ORDER AND DECISION
the court is petitioners Jay Plante, Marcia Harrington, Dan
Morgenstern, Moriah Moser, Averil Fessenden, Rol Fessenden,
Chris McCarthy, Kari McCarthy, Paul Wood, Cindy Wood, Ann
Ruthsdottir, and Anne Richards's Rule 80B appeal of
respondent Town of Brunswick's October 29, 2018 decision.
Respondent Town's Board of Assessment Review affirmed the
respondent Town's Tax Assessor's valuation of
petitioners' solar panel systems for the 2017 tax year.
For the following reasons, respondent Town of Brunswick's
Board of Assessment Review's decision is affirmed.
are residents and property owners in Brunswick, Maine. (R.
Tab 32.) All petitioners own either a solar photovoltaic (PV)
or a solar thermal system. (R. Tab 32.) Respondent Town of
Brunswick is a municipality located in Cumberland County,
2017 tax year, respondent Town underwent a town-wide
revaluation of all real property. Respondent Town hired KRT
Appraisal to conduct the revaluation. (R. Tab 16.)
Petitioners' properties were assessed with extra value
due to their installation of residential solar panel systems.
(R. Tab 9.) Each solar panel system unit (panel) was assessed
by respondent Town's Tax Assessor, Cathleen Jamison, with
a value of $500. (R. Tab 9.)
requested an abatement from Assessor Jamison and claimed that
the solar panel systems were overvalued. (R. Tabs 4, 7.) On
May 18, 2018, assessor Jamison sent letters to petitioners.
(R. Tab 8.) In these letters, Assessor Jamison informed
petitioners that solar panel systems are not exempt from
taxation by state law and must be assessed for taxation. (R.
Tab 8.) Assessor Jamison states that she used the
"income approach" in order to assess the value of
the solar panel systems because the other two methods, the
"cost approach" and the "sales comparison
approach," were not ideal to assess the solar panel
systems' value. (R. Tab 8.) Assessor Jamison adjusted the
value of each solar panel from $500 to $200 per panel. (R.
9, 2018, petitioners appealed Assessor Jamison's
valuation of their solar panel systems to respondent
Town's Board of Assessment Review. (R. Tab 3.)
Petitioners claimed that Assessor Jamison's valuation
methods did not comport with Maine's constitutional
requirements. (R. Tab 3 3-6.) On October 11, 2018, respondent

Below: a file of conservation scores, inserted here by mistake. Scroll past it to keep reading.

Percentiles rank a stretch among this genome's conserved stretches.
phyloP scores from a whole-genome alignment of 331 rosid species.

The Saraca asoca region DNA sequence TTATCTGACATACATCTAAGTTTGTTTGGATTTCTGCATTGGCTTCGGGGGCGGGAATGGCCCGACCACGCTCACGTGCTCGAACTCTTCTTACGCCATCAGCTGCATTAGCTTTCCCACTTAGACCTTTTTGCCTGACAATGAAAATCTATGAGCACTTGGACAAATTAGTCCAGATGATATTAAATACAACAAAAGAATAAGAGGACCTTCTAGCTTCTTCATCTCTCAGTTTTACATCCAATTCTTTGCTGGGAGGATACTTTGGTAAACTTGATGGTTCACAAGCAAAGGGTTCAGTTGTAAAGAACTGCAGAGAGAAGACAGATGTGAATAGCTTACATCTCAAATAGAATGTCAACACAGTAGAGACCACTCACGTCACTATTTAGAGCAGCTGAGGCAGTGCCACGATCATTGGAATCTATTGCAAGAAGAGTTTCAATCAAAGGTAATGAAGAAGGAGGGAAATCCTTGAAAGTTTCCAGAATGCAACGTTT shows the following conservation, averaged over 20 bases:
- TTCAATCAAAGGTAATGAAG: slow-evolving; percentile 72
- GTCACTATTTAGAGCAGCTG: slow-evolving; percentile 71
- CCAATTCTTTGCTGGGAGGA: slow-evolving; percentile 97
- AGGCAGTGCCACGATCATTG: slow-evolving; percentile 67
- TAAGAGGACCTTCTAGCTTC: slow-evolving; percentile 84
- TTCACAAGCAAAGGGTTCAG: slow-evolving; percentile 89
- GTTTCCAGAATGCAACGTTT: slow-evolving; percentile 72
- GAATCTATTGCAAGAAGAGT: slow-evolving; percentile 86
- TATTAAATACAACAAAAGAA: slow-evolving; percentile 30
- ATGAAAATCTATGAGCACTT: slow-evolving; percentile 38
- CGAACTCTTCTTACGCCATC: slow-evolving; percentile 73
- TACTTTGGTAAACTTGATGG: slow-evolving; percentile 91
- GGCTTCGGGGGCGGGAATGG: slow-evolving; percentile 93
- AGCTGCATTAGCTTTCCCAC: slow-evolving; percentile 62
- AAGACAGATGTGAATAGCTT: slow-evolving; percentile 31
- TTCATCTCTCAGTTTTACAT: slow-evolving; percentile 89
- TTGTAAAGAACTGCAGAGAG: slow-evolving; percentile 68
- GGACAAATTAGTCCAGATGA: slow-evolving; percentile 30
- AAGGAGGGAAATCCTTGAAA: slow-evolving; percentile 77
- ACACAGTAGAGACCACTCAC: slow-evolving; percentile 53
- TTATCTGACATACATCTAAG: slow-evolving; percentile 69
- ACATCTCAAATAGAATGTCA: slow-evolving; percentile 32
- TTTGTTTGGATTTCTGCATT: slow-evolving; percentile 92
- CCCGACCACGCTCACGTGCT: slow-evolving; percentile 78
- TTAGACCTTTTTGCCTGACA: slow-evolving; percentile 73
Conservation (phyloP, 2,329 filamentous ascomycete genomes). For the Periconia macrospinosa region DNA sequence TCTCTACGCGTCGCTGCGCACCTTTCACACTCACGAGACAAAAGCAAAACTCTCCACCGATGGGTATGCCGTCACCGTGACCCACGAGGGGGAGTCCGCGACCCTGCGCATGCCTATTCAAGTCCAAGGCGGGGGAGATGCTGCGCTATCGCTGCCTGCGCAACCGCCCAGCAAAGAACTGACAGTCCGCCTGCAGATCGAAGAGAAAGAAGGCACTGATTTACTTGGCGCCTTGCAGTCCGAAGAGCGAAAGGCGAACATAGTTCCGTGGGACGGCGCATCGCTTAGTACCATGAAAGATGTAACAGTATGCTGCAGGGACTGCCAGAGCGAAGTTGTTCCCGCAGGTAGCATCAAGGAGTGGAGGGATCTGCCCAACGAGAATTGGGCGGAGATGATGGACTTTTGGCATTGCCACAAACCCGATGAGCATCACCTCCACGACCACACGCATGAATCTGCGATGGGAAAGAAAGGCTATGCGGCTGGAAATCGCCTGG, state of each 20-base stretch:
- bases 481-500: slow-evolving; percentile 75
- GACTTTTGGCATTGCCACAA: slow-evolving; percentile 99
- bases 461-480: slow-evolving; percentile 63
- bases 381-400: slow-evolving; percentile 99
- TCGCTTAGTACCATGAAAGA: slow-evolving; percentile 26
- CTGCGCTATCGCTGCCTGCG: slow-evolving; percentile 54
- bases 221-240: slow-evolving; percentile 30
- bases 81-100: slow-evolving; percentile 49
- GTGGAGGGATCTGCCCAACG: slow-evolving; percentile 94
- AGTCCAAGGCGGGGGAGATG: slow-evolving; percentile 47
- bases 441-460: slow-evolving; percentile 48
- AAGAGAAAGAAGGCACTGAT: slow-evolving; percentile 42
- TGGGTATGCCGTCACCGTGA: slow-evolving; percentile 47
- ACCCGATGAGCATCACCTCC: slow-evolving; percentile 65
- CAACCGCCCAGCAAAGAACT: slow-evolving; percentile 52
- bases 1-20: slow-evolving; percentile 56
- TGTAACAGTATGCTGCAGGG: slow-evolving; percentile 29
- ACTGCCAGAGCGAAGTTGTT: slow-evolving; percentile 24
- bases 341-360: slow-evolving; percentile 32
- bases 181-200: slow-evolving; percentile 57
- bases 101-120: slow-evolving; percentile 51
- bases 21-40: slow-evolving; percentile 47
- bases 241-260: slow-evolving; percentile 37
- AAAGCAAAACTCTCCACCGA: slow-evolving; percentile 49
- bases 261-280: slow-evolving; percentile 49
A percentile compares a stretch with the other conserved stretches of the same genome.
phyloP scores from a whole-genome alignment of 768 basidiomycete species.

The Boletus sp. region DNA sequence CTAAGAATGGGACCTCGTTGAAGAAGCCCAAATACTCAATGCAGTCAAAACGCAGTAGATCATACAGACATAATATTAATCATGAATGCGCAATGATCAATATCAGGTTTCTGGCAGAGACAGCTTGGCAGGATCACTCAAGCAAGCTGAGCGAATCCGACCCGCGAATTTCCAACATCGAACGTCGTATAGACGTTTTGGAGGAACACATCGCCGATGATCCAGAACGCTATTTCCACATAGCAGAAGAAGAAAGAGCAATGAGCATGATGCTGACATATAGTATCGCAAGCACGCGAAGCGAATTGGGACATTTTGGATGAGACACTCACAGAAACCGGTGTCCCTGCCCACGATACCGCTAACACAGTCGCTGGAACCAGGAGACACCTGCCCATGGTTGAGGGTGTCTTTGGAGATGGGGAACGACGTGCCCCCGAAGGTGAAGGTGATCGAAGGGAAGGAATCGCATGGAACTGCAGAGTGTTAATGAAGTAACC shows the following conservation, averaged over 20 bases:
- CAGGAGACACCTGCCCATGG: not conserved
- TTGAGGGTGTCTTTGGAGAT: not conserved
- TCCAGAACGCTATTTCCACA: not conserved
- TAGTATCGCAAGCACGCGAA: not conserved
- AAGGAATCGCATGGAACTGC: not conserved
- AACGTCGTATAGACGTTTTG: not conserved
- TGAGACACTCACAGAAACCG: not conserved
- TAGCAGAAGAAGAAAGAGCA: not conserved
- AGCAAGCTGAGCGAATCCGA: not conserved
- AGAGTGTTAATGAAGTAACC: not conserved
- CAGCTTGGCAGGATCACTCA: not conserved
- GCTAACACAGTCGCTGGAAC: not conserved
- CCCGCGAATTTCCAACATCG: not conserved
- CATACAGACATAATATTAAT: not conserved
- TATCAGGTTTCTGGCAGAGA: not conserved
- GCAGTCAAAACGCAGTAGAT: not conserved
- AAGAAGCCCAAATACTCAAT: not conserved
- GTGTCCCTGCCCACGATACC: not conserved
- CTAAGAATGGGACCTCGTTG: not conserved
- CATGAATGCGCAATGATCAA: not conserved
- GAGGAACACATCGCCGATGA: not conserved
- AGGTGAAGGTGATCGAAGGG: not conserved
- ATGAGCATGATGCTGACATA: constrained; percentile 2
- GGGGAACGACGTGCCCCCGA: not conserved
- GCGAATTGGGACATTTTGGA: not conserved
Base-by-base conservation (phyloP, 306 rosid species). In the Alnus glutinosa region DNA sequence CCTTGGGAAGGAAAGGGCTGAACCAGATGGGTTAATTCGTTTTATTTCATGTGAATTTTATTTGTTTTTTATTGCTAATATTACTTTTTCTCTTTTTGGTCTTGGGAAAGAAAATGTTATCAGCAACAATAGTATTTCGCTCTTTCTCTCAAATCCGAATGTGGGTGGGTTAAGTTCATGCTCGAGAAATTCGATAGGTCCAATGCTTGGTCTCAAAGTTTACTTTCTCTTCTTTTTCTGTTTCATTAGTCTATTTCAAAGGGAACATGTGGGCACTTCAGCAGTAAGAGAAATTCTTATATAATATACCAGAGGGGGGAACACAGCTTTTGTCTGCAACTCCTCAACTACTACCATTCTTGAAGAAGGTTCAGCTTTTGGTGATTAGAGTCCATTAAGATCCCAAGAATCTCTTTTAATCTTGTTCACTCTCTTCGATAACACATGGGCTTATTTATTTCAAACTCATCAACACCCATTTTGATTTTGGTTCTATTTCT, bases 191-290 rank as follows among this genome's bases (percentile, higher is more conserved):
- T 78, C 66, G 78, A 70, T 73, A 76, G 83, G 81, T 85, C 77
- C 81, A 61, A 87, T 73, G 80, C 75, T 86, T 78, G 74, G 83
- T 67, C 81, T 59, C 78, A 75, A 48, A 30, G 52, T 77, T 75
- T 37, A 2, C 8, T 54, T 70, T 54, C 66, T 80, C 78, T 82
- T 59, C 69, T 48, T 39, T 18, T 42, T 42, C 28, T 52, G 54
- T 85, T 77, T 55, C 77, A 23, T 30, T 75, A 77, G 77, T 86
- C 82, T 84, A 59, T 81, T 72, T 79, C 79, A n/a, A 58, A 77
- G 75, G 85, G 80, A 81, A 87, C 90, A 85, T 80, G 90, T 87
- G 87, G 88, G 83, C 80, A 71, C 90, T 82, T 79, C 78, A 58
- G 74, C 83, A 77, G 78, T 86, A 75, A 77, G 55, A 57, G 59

Town's Board of Assessment Review met to address
petitioners' appeal. (R. Tab 1.) During the 2.5-hour
hearing, the Board heard testimony from: petitioners'
attorney Brian Marshall; petitioners Jay Plante, Marcia
Harrington, and Ann Ruthsdottir; Fortunat Mueller of Re
Vision Energy; Mike Wilson, the chair of the Recycling and
Sustainability Committee; respondent Town's Attorney
Stephen Langsdorf; and respondent Town's current Assessor
Justin Hennessey. (R. Tab 2; Tr.) At the' hearing,
Assessor Justin Hennessey testified that former Assessor
Jamison used a program called the "PV tool" to help
calculate an average value for solar panel system units in
order to assist in a reasonable mass appraisal. (R. Tab 2; Tr.
four Board members present at the meeting voted unanimously
to deny the petitioners' appeal. (R. Tab 12.) The Board
found no discrimination or illegality with the solar panel
system assessments and that petitioners failed to present any
evidence or testimony to demonstrate that their assessments
were unjust or excessive. (R. Tab 11-2.)
filed a complaint for appeal of government action pursuant to
Rule 80B on November 15, 2018. M.R. Civ. P. 80B. In the
complaint, petitioners allege (1) respondent Town's solar
panel system assessment was not based on any acceptable
assessment methodology, (Compl. ¶ 40); (2) respondent
Town's solar panel system assessment unfairly
discriminates among solar panel system owners by applying a
uniform assessment rate, (Compl.¶ 41); (3) respondent
Town's solar panel system assessment unfairly
discriminates against solar panel system owners compared to
property owners who have made home energy investments other
than solar panel systems, (Compl.¶ 42); and (4) the
Board's decision to uphold the tax is an error of law, an
abuse of discretion, and is not based on substantial
evidence. (Compl.¶ 43.) In their brief, petitioners
argue that the solar tax assessment is not supported by any
competent assessment method and unfairly discriminates
against solar owners as a class and between solar owners who
own solar panels with widely varying technological
capabilities. (Pets.1 Br. 1-2.)
filed their brief in support of their Rule 80B on December
20, 2018. Respondent Town filed its brief on January 22,
2019. Petitioners filed a reply brief on February 5, 2019.
Standard of Review
court reviews Board decisions for errors of law, abuse of
discretion, or findings not supported by substantial evidence
in the record. Aydelott v. City of Portland, 2010 ME
25, ¶10, 990 A.2d 1024 (quotation omitted).
"Substantial evidence exists when a reasonable mind
would rely on that evidence as sufficient support for a
conclusion; the possibility of drawing two inconsistent
conclusions does not render the evidence insubstantial."
Adelman v. Town of Baldwin,2000 ME 91, ¶ 12,
750 A.2d 577. When a Board concludes that petitioner has
failed to meet the burden to prove that an abatement was
merited, the court "will vacate the Board's decision
only if the record compels a contrary ...